The latitude for action on the part of all the parties is limited
The territorial and maritime disputes in the South China Sea continue to plague and jeopardize the peace and security of the region. These disputes are many, including the Senkaku/Diaoyu Islands, the Paracels, the Scarborough Shoal, and the Spratly Islands; and although these disputes have been long running since the end of the Second World War, the region’s history and its nations span centuries. There is and has been no shortage of conflict in the South China Sea.
Tensions have yet to dissipate from last year’s Scarborough Shoal standoff between China and the Philippines. Where Asean remains divided and incapable of bringing these disputes to an end, and a multilateral resolution is merely hypothetical, it appears increasingly likely that conflict, whether open war or, perhaps more probably, maritime skirmishes are on the horizon.
Yet, it may be that all of this talk of war is simply that: talk.
Opponents in Conflict
China is presently engaged in a series of disputes with several countries spanning the Western Pacific, among which include Japan, the Philippines, and Vietnam.
Japan and the Senkaku/Diaoyu Islands, however, may prove to be an unnecessary distraction for China’s aspirations in the Pacific. Japan is too close an ally of the US for Washington to ignore their request for assistance, never mind the very capable Japan Self-Defense Forces. As such, it is unlikely that the Senkaku/Diaoyu dispute will amount to more than a diplomatic fuss, something to be used to stoke the flames of nationalism in both countries.
The Philippines, similar to Japan, holds a mutual defense treaty with the US. In addition to the Spratly dispute, the Philippines are in dispute with China over the Scarborough Shoal, a collection of reefs, rocks, and small islands just off the coast of the country. Yet, unlike Japan, the Philippines do not have an equally sizeable and effective military to counter Chinese aggression, if necessary. As such, in the event of any conflict or war between the Philippines and China, Manila will be dependent on US assistance and support.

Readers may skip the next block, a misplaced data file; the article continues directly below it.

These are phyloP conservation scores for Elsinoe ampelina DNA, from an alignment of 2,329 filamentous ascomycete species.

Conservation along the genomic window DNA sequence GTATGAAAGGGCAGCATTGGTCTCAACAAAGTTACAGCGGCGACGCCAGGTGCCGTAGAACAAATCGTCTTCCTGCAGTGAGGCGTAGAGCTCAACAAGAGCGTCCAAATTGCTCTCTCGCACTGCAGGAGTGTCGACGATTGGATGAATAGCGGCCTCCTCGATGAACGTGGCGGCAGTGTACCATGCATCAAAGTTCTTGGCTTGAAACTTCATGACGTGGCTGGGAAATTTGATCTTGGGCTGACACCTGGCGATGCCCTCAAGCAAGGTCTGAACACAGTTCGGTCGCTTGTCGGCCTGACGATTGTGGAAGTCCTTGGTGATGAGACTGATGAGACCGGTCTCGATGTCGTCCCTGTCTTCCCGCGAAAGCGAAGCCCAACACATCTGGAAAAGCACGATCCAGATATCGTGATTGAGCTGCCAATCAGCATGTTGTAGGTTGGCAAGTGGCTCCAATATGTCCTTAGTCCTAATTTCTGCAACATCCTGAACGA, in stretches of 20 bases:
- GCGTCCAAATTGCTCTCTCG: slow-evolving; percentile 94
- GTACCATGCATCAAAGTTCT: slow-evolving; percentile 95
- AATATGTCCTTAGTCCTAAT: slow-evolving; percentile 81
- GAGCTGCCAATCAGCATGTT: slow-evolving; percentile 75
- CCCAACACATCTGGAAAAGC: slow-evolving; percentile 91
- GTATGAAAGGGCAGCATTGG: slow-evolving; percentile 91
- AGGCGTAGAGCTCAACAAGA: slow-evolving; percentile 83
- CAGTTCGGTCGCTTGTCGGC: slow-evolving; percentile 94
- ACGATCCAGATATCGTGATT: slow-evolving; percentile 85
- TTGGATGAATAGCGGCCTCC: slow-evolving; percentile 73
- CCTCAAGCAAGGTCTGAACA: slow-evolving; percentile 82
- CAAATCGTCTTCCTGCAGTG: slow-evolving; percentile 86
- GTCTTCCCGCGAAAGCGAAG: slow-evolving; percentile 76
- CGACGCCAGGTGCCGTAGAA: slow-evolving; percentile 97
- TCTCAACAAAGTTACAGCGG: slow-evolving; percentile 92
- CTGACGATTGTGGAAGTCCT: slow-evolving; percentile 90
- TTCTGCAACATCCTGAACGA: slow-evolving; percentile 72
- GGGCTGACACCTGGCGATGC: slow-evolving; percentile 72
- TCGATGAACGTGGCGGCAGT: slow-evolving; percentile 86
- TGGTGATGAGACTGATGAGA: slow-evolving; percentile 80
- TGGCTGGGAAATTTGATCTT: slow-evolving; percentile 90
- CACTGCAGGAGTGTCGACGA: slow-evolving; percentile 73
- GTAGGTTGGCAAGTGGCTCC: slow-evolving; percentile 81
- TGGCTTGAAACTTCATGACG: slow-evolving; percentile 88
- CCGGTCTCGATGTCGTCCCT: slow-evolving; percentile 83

That said, it remains to be seen if the US would risk military confrontation with China, even given its treaty with the Philippines. Much will be dependent on the circumstances of the conflict and interpretation of the treaty by the White House. However, should Washington ignore the Philippine cry for help, it would jeopardize current and future US strategic partnerships, never mind the political fallout at home. The US has no desire to be lured into a conflict not of its making or choosing, but it also cannot risk violating its mutual defense treaty without harming the legitimacy of other defense agreements.
Unlike Japan and the Philippines, Vietnam does not hold a defense treaty with the US. Moreover, although Vietnam may share strategic partnerships with several nations, it is unlikely that they will go far in aiding Vietnam in the event of a conflict with China. In addition to the Spratlys dispute, Vietnam is also in dispute with China over the Paracels, seized by Chinese forces in 1974 from then-South Vietnam.
Vietnam remains isolated in the world, for its only “partner” has been China; however, should Hanoi cozy up too closely or compromise too much with Beijing, the government’s legitimacy would be called into question by its citizens, raising and/or confirming the suspicions of those who believe the government and Communist Party are puppets of China, and inflame nationalist sentiments.